KDWP, irrigation district agree to ten-year contract establishing ‘minimum pool’

The Kansas Department of Wildlife & Parks and Almena Irrigation District have agreed to a contract that will help maintain recreational use of Keith Sebelius Reservoir. The ten-year contract allows use of water for agricultural irrigation when the lake level is above a prescribed minimum level, but prohibits irrigation withdrawals once the lake’s surface falls below that level.

The minimum mean sea level elevation of the lake’s surface (msl) prescribed in the contract is 2,288.5 feet. Once the lake is reduced to that level, no water releases will be allowed. The lake, located in Norton County, is currently at about 2289 feet msl, 15 feet below the ‘conservation pool’ level for which it was designed.

“Basically, it protects about 8 to 10 vertical feet of water from withdrawal, so that the fisheries and access to the lake continue to be viable and serve the lake’s recreational users,” said Steve Price, KDWP’s Region 1 fisheries supervisor.

Sebelius’ water levels have experienced substantial fluctuation since the lake was built in 1964. Recreational opportunities there have fluctuated as well, declining in dry years when inflows to the lake were insufficient to maintain adequate water to accommodate both recreation and irrigation. In addition to the fishing and boating recreation it provides, the lake is home to Prairie Dog State Park and Norton Wildlife Area, which are operated by KDWP under licenses from the U. S. Bureau of Reclamation.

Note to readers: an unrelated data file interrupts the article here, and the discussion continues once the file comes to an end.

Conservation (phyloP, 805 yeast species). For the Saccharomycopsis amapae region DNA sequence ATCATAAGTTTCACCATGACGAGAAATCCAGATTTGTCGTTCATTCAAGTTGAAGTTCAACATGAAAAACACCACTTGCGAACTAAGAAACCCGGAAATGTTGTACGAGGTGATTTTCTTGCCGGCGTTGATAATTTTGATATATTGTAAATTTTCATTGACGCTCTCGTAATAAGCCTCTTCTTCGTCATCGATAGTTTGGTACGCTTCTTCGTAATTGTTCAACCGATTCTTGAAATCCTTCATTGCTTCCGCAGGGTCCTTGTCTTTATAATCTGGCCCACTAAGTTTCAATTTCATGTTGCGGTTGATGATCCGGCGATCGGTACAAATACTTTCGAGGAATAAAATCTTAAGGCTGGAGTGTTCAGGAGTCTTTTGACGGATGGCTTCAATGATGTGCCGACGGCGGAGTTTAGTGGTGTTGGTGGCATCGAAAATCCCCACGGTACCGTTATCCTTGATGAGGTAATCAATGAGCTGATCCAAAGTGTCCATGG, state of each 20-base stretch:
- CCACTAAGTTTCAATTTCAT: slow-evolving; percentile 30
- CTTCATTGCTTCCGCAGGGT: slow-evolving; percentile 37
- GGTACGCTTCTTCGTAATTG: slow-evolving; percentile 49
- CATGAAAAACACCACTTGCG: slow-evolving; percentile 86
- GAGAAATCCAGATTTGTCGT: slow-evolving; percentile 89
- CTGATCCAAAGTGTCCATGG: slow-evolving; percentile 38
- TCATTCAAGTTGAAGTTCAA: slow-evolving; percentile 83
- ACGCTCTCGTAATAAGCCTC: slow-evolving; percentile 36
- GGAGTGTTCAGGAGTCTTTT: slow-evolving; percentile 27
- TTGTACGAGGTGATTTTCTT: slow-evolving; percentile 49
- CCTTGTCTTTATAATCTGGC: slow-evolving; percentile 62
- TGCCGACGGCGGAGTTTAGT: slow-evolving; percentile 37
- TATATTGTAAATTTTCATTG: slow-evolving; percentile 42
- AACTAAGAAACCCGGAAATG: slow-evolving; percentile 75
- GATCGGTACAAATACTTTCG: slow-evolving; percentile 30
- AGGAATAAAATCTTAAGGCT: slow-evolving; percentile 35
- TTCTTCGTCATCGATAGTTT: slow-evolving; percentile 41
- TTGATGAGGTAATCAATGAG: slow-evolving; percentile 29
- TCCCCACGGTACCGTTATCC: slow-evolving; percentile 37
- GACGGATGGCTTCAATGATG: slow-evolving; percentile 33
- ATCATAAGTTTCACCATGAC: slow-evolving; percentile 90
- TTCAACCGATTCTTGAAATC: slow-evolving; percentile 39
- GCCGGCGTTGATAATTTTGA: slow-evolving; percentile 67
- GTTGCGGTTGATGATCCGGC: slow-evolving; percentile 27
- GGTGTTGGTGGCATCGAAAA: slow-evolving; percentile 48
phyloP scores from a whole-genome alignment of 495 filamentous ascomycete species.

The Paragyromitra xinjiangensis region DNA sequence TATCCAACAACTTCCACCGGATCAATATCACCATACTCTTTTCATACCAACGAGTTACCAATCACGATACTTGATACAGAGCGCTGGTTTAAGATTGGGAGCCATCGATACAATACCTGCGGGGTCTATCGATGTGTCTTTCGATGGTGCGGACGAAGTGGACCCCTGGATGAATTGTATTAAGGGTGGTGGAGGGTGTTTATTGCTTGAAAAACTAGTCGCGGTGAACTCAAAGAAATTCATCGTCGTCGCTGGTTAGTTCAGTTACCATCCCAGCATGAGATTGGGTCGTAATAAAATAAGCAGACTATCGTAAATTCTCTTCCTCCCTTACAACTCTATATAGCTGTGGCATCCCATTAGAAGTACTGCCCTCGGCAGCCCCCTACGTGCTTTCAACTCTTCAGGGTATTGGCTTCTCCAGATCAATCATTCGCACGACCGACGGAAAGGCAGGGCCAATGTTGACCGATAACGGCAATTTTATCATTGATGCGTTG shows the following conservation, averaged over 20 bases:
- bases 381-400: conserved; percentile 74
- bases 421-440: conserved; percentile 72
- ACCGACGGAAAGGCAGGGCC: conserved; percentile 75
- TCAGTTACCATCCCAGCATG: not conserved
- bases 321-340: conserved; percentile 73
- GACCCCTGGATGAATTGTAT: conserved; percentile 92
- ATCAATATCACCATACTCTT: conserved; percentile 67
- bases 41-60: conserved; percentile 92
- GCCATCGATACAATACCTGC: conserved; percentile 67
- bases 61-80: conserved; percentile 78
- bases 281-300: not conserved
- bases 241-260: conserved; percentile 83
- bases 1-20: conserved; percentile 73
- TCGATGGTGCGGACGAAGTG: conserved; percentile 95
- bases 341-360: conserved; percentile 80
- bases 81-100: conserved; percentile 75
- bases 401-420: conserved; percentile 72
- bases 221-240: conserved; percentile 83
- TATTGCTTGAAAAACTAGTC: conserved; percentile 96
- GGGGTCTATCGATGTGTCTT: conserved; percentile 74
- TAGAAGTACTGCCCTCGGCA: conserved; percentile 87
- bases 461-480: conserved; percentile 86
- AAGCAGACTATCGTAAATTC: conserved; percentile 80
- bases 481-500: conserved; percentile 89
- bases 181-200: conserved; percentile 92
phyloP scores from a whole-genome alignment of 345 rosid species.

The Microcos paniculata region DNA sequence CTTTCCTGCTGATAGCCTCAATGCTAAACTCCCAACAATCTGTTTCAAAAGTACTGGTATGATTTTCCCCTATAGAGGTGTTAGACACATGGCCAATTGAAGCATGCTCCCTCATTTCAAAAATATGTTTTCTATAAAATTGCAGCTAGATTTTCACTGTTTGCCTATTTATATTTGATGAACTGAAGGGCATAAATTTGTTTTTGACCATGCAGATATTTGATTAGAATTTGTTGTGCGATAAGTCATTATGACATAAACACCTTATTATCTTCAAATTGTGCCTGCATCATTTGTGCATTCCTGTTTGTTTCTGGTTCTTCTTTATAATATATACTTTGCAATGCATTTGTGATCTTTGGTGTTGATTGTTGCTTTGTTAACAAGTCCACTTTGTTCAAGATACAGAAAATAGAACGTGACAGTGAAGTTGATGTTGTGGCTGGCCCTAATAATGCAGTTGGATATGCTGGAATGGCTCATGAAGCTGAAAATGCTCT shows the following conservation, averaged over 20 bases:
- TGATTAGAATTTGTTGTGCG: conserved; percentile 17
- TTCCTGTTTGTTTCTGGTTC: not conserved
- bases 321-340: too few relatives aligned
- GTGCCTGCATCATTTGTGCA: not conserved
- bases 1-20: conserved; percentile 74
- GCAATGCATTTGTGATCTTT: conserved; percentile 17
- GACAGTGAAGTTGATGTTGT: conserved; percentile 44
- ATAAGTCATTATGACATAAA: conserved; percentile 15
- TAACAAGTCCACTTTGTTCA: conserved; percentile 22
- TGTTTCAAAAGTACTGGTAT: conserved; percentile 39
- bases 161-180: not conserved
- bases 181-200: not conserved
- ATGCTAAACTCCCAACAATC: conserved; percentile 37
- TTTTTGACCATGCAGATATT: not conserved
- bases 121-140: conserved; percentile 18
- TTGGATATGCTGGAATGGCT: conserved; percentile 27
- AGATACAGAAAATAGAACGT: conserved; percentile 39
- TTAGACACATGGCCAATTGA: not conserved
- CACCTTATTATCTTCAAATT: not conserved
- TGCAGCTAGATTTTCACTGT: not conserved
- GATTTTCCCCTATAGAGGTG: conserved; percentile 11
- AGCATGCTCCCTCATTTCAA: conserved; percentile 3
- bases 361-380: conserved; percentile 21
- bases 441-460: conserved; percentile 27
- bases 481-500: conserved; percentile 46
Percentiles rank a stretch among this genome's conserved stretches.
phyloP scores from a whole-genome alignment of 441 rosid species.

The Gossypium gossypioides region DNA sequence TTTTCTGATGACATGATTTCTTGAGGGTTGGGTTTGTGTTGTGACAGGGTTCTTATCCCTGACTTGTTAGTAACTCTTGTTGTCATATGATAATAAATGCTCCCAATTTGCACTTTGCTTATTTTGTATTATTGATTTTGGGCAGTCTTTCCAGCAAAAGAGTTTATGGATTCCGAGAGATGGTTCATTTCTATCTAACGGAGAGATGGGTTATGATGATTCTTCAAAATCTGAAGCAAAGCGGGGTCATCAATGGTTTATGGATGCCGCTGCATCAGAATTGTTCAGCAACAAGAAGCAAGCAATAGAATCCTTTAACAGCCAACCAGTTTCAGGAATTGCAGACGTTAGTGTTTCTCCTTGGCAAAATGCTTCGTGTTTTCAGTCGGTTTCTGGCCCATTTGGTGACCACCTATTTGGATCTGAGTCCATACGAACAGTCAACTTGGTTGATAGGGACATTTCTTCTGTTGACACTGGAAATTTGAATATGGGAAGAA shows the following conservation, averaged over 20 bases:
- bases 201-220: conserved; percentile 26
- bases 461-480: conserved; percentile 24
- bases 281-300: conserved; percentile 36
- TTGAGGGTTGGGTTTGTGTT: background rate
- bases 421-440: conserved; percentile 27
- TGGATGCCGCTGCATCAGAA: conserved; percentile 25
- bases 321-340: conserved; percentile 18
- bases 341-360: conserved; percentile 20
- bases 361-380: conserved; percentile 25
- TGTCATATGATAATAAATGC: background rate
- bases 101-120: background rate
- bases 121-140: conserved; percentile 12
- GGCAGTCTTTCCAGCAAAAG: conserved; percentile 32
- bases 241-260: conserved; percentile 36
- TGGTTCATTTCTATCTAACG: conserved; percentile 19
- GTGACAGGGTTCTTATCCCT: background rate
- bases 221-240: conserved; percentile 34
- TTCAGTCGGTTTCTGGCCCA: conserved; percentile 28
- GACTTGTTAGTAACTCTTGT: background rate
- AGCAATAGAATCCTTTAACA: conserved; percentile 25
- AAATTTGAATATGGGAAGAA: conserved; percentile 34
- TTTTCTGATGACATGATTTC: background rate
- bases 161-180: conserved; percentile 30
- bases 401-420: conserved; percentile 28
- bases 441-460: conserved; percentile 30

The ability to maintain some water in the lake will help ensure that its fish populations survive, and that boat ramps and other access to the lake remain useable.

“This agreement illustrates that irrigation interests and public recreation interests can work together to maintain a healthy lake,” said Doug Sebelius, a Kansas Wildlife and Parks Commission member from Norton. The ten-year agreement follows a series of short-term agreements between the department and irrigation district during the past three years. The agreement will not affect the City of Norton’s ability to release water for their public water supply because those releases have little effect on reservoir water levels.